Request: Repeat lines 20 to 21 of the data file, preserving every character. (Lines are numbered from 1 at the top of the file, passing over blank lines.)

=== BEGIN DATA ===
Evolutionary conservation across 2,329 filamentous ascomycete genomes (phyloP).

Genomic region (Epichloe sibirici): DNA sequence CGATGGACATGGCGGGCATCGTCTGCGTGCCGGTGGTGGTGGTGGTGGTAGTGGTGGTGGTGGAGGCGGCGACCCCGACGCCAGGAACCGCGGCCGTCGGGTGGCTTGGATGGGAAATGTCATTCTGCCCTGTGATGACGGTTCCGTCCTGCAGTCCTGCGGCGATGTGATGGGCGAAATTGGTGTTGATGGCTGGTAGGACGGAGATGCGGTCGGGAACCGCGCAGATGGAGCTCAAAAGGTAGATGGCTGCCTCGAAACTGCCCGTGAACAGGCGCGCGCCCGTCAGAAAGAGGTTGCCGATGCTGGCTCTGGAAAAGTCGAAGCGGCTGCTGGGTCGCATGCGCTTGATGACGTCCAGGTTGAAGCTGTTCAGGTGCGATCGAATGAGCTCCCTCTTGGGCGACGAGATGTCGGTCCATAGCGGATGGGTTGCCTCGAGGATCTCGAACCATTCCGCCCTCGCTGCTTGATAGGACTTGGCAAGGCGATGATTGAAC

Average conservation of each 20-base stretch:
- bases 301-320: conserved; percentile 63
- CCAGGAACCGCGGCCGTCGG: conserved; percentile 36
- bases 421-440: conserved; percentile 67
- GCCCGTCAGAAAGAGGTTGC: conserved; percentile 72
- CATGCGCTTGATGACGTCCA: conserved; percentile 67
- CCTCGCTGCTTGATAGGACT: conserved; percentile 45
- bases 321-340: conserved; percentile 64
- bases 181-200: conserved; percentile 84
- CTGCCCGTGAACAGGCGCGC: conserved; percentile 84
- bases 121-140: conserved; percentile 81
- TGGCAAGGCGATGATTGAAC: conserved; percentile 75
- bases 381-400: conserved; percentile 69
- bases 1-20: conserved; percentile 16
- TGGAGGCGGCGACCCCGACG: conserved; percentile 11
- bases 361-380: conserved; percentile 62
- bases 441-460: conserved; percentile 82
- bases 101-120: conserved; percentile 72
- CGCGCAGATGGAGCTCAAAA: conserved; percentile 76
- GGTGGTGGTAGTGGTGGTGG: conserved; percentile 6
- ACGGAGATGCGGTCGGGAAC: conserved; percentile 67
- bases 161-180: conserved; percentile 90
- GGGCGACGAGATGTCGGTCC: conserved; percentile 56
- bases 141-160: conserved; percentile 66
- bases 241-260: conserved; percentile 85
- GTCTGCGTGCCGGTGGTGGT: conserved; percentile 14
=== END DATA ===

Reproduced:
- bases 101-120: conserved; percentile 72
- CGCGCAGATGGAGCTCAAAA: conserved; percentile 76